The City of Cambridge is set on raising property values and so everywhere there are policemen overseeing public works. There isn't enough money to lay bricks down the length of the Cambridge Street but some bright beancounter figured out that you can upgrade the town by simply having brick strips and trimmings on the sidewalk. The street has consequently been in upheaval for the past 2 months. Where they have finished however, the neighbourhood is much improved. There are now these newfangled bus stops, newly installed benches and street lights all lovingly painted black.
The Stars and Stripes flutters outside the fire station. A couple of firefighters linger outside. They are still ruing the kind of play and easy sex that they got in the months after 9/11, mourning the disappearance of the young hotties who would say to themselves: "I'm going to bed me a firefighter tonight". Normalcy has returned and even Tom Ridge's and John Ashcroft's periodic "elevated warning" hysteria hasn't been enough to loosen teenage panties of late.
These days the centerpiece of the square is Ryles Jazz Club. It may not get the upper class tier of performers but it has a solid booking schedule. The Jazz Brunch on Sundays is known all over the town and even attracts the occasional hardy tourist. Tonight is samba night and there is a certain spring in the step of the Cape Verdeans who pass by. The great innovation of the past decade were the swing classes and dances that now take place bi-weekly. Demand is strong for nostalgia and a good time; white middle-class America does love The 50s of Ronald Reagan and the B-Movies so the lines are long those nights. Ryles obliges.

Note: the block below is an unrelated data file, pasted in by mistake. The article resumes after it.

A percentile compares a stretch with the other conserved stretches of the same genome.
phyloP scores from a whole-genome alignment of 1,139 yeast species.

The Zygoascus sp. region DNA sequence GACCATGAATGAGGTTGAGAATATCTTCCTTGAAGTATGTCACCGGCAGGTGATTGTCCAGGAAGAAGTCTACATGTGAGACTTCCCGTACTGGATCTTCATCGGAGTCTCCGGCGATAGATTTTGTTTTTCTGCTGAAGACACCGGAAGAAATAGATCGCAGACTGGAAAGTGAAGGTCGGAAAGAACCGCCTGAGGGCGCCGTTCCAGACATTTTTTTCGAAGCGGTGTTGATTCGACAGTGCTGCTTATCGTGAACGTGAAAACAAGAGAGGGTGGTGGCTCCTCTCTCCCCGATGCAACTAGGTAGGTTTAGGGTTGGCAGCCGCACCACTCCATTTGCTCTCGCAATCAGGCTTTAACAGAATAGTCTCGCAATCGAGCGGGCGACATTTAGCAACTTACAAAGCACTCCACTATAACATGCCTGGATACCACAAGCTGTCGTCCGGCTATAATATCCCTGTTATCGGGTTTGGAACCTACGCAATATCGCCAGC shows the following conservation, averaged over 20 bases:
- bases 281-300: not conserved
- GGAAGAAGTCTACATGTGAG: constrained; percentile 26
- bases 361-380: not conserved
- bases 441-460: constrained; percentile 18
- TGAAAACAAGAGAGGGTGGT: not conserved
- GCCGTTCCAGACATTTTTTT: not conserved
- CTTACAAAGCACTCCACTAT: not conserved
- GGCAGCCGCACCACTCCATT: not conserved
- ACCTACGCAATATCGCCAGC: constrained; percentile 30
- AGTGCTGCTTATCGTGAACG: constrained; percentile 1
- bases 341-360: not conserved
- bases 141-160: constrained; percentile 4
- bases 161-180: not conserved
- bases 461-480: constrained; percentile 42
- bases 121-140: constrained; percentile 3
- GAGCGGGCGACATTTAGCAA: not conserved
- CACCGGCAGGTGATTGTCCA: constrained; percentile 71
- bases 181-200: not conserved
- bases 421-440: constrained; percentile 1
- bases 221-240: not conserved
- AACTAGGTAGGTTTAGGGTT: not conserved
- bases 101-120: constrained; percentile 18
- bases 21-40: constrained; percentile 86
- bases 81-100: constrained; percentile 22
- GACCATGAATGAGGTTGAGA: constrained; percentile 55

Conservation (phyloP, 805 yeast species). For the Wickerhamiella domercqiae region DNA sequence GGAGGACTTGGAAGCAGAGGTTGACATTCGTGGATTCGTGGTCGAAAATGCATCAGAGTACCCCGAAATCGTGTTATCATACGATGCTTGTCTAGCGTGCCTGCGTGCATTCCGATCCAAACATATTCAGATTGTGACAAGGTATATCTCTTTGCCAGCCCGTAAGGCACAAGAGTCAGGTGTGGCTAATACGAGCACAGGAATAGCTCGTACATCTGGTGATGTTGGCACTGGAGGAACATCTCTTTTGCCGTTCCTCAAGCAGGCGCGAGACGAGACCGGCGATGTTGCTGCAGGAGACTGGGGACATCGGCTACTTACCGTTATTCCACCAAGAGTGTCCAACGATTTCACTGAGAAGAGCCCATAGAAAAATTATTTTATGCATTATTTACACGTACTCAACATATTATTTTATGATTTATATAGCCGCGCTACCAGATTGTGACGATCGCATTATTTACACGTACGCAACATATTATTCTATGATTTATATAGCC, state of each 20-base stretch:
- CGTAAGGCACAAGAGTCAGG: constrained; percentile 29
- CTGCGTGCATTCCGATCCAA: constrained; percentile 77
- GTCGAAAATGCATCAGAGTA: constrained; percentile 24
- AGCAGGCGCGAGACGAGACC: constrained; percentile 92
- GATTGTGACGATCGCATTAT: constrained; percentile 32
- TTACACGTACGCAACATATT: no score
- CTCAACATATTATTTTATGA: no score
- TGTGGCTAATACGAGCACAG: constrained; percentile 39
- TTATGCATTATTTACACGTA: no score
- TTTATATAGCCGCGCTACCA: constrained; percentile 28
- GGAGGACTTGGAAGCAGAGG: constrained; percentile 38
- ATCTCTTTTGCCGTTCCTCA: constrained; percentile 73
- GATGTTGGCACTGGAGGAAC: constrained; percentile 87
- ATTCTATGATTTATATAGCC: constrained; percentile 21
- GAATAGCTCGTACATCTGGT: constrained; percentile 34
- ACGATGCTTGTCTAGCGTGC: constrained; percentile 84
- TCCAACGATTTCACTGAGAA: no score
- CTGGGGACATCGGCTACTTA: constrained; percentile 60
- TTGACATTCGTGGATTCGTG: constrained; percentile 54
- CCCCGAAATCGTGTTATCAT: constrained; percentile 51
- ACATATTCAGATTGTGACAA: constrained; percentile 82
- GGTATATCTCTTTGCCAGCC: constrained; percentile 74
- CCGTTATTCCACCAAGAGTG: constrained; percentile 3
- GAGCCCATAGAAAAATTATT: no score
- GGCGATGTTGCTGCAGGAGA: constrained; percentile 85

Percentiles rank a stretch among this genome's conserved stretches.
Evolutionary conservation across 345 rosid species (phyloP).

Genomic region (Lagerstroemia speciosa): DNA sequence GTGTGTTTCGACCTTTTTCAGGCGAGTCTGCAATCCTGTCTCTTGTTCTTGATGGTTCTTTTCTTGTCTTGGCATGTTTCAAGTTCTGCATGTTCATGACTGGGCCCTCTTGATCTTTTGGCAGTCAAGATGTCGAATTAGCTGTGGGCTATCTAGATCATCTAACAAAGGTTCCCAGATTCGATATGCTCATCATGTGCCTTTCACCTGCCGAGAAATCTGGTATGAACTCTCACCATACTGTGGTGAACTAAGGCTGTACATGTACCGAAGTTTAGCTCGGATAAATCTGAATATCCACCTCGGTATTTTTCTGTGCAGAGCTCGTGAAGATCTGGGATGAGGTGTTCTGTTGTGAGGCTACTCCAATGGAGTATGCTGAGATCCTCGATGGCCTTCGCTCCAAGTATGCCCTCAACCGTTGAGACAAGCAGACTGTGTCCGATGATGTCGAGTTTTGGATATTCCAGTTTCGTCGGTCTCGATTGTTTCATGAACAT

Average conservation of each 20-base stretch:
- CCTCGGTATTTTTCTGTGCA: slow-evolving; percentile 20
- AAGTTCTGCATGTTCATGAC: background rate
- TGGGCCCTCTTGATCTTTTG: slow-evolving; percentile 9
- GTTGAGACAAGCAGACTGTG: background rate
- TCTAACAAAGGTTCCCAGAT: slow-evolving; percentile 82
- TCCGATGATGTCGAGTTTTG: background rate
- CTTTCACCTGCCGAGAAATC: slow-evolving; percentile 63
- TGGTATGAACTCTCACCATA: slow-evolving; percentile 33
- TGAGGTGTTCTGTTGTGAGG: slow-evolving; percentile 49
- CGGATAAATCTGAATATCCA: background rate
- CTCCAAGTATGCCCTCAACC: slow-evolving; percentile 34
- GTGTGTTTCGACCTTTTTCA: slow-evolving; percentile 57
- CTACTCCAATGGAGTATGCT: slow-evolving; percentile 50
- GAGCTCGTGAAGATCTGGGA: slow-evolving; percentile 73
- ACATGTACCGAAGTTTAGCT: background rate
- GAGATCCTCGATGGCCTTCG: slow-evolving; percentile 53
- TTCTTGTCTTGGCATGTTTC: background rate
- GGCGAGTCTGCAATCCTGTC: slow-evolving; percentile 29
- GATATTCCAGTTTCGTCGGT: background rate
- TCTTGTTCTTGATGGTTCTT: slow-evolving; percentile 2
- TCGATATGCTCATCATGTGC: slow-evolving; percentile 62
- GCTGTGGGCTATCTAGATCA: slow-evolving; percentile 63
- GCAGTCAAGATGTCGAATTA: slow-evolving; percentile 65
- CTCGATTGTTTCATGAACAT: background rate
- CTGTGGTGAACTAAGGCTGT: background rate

Argana is the closest the square has come to gentrification. A lovely blend of Moroccan cuisine (great couscous) and decors (Arabian Nights meets The Spanish Inquisition) that would compete with the stylings of Newbury Street's Cafe Sonsie, and better food to boot. Not to mention that they have Belly Dancers every now and then that walk up to your table - even that woman who teaches dance at Central Square. Guys love the place overriding their girlfriend's jealous looks. Maybe it's a sign of things to come, a leading indicator of the future. I'm a little skeptical personally but it's good to know someone is trying. All it takes is a few more visionaries and a couple of "Developments" and before you know it, the yuppies will move in. In New York's Lower East side they talk of "Trendiness Among the Tenements" these days.
Inman Square isn't quite a slum, it lingers midway between a tenement and your vanilla urban backwater. It's akin to the brackish water, treated with alum to dissolve the brown sediment before drinking that is the lot of those poor villagers in my mum's constituency, Ho West. All they got was tins of evaporated milk in the last election. All Inman Square has is unspoken promises of cashing in someday on the dot-com and biotech boom that the rest of Cambridge is spearheading.
I leave the bank and take in the scene, the 2 clean-cut Mormons returning to the mother house after a day of proselytizing. I wonder what they think of me as I enter the Haitian grocery/Voodoo emporium to try to find some ripe plantains - the Haitians like their plantain green - I believe some wires got crossed when the slaves crossed the Atlantic...
Later I pass by Inman Pharmacy to pick up a newspaper. After 8 years as a regular customer, the Portuguese woman behind the counter has finally begun to greet me. She asks how I'm doing, smiles, I smile back and mutter the typical Yankee platitude. This doesn't come easily to my Ghanaian self and yet this personal touch makes me feel part of the community. I also get beaucoup points since I helped stop that old shoplifter a couple of weeks ago who was trying to smuggle a greeting card and a cuddly toy furtively under his clothes. My involvement in that affair was to stand arms-crossed in front of the door while he received his old-world dressing down.
Heading home, I pass the Psychiatric Emergency entrance of Cambridge Hospital where a concerned family have brought a young man - presumably a student. There's a worried look in their faces but the nurses are jaded at all of this. They've seen it all before.
All in a day I suppose.
File under: Boston, Cambridge, writing, travel, whimsy, wit, observation, portrait, fun, life, Inman Square, city, Inman, toli, Small Things